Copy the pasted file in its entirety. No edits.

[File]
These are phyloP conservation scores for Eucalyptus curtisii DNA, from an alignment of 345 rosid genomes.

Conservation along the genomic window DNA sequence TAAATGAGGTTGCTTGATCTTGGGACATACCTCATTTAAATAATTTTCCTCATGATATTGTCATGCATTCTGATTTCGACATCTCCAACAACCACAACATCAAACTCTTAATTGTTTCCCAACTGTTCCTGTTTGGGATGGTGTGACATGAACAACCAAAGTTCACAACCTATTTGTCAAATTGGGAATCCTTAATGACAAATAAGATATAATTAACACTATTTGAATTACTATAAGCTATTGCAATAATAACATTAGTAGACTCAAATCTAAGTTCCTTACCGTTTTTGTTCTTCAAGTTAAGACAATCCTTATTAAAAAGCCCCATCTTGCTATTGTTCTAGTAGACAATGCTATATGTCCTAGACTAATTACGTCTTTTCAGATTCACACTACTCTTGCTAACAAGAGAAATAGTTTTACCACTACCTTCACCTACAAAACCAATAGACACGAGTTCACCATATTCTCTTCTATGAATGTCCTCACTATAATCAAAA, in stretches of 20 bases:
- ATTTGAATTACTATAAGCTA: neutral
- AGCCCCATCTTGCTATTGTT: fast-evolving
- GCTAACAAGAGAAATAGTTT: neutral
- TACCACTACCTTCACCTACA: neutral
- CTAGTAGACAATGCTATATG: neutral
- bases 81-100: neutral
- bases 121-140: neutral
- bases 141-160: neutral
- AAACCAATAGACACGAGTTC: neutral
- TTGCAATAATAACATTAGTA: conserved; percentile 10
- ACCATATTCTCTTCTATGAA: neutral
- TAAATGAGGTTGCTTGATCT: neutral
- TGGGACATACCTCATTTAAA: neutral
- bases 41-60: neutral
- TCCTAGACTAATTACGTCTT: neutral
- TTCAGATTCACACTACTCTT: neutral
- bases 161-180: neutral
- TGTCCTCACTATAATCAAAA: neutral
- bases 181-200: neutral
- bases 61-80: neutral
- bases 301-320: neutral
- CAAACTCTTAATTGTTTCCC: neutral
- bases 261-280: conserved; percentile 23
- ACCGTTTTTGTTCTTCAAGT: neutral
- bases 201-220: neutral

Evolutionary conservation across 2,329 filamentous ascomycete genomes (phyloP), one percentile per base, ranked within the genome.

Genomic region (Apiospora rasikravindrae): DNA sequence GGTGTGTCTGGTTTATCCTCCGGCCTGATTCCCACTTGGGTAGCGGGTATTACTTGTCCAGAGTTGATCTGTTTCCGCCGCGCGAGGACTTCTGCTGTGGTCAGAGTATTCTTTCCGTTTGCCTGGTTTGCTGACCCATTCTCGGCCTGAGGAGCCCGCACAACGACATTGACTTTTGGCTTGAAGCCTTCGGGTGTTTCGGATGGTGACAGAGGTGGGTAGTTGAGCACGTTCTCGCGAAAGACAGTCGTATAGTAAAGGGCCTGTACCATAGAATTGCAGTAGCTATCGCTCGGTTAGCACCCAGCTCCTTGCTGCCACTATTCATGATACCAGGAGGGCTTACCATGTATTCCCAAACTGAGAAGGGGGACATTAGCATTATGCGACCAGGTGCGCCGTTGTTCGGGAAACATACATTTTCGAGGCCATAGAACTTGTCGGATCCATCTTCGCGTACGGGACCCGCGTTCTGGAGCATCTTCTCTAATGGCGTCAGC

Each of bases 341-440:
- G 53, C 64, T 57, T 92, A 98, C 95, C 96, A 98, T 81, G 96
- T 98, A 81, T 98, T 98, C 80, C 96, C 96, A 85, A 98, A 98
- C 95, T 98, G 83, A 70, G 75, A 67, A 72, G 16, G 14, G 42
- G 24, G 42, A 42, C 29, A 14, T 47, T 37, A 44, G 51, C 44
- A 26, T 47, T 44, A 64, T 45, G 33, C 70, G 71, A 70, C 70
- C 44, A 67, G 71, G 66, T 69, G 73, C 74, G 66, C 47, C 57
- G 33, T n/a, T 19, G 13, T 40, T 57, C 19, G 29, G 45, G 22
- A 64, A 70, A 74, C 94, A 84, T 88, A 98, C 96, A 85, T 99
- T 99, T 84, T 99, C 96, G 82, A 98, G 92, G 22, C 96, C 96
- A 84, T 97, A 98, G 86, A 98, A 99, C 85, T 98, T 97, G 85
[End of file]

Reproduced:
These are phyloP conservation scores for Eucalyptus curtisii DNA, from an alignment of 345 rosid genomes.

Conservation along the genomic window DNA sequence TAAATGAGGTTGCTTGATCTTGGGACATACCTCATTTAAATAATTTTCCTCATGATATTGTCATGCATTCTGATTTCGACATCTCCAACAACCACAACATCAAACTCTTAATTGTTTCCCAACTGTTCCTGTTTGGGATGGTGTGACATGAACAACCAAAGTTCACAACCTATTTGTCAAATTGGGAATCCTTAATGACAAATAAGATATAATTAACACTATTTGAATTACTATAAGCTATTGCAATAATAACATTAGTAGACTCAAATCTAAGTTCCTTACCGTTTTTGTTCTTCAAGTTAAGACAATCCTTATTAAAAAGCCCCATCTTGCTATTGTTCTAGTAGACAATGCTATATGTCCTAGACTAATTACGTCTTTTCAGATTCACACTACTCTTGCTAACAAGAGAAATAGTTTTACCACTACCTTCACCTACAAAACCAATAGACACGAGTTCACCATATTCTCTTCTATGAATGTCCTCACTATAATCAAAA, in stretches of 20 bases:
- ATTTGAATTACTATAAGCTA: neutral
- AGCCCCATCTTGCTATTGTT: fast-evolving
- GCTAACAAGAGAAATAGTTT: neutral
- TACCACTACCTTCACCTACA: neutral
- CTAGTAGACAATGCTATATG: neutral
- bases 81-100: neutral
- bases 121-140: neutral
- bases 141-160: neutral
- AAACCAATAGACACGAGTTC: neutral
- TTGCAATAATAACATTAGTA: conserved; percentile 10
- ACCATATTCTCTTCTATGAA: neutral
- TAAATGAGGTTGCTTGATCT: neutral
- TGGGACATACCTCATTTAAA: neutral
- bases 41-60: neutral
- TCCTAGACTAATTACGTCTT: neutral
- TTCAGATTCACACTACTCTT: neutral
- bases 161-180: neutral
- TGTCCTCACTATAATCAAAA: neutral
- bases 181-200: neutral
- bases 61-80: neutral
- bases 301-320: neutral
- CAAACTCTTAATTGTTTCCC: neutral
- bases 261-280: conserved; percentile 23
- ACCGTTTTTGTTCTTCAAGT: neutral
- bases 201-220: neutral

Evolutionary conservation across 2,329 filamentous ascomycete genomes (phyloP), one percentile per base, ranked within the genome.

Genomic region (Apiospora rasikravindrae): DNA sequence GGTGTGTCTGGTTTATCCTCCGGCCTGATTCCCACTTGGGTAGCGGGTATTACTTGTCCAGAGTTGATCTGTTTCCGCCGCGCGAGGACTTCTGCTGTGGTCAGAGTATTCTTTCCGTTTGCCTGGTTTGCTGACCCATTCTCGGCCTGAGGAGCCCGCACAACGACATTGACTTTTGGCTTGAAGCCTTCGGGTGTTTCGGATGGTGACAGAGGTGGGTAGTTGAGCACGTTCTCGCGAAAGACAGTCGTATAGTAAAGGGCCTGTACCATAGAATTGCAGTAGCTATCGCTCGGTTAGCACCCAGCTCCTTGCTGCCACTATTCATGATACCAGGAGGGCTTACCATGTATTCCCAAACTGAGAAGGGGGACATTAGCATTATGCGACCAGGTGCGCCGTTGTTCGGGAAACATACATTTTCGAGGCCATAGAACTTGTCGGATCCATCTTCGCGTACGGGACCCGCGTTCTGGAGCATCTTCTCTAATGGCGTCAGC

Each of bases 341-440:
- G 53, C 64, T 57, T 92, A 98, C 95, C 96, A 98, T 81, G 96
- T 98, A 81, T 98, T 98, C 80, C 96, C 96, A 85, A 98, A 98
- C 95, T 98, G 83, A 70, G 75, A 67, A 72, G 16, G 14, G 42
- G 24, G 42, A 42, C 29, A 14, T 47, T 37, A 44, G 51, C 44
- A 26, T 47, T 44, A 64, T 45, G 33, C 70, G 71, A 70, C 70
- C 44, A 67, G 71, G 66, T 69, G 73, C 74, G 66, C 47, C 57
- G 33, T n/a, T 19, G 13, T 40, T 57, C 19, G 29, G 45, G 22
- A 64, A 70, A 74, C 94, A 84, T 88, A 98, C 96, A 85, T 99
- T 99, T 84, T 99, C 96, G 82, A 98, G 92, G 22, C 96, C 96
- A 84, T 97, A 98, G 86, A 98, A 99, C 85, T 98, T 97, G 85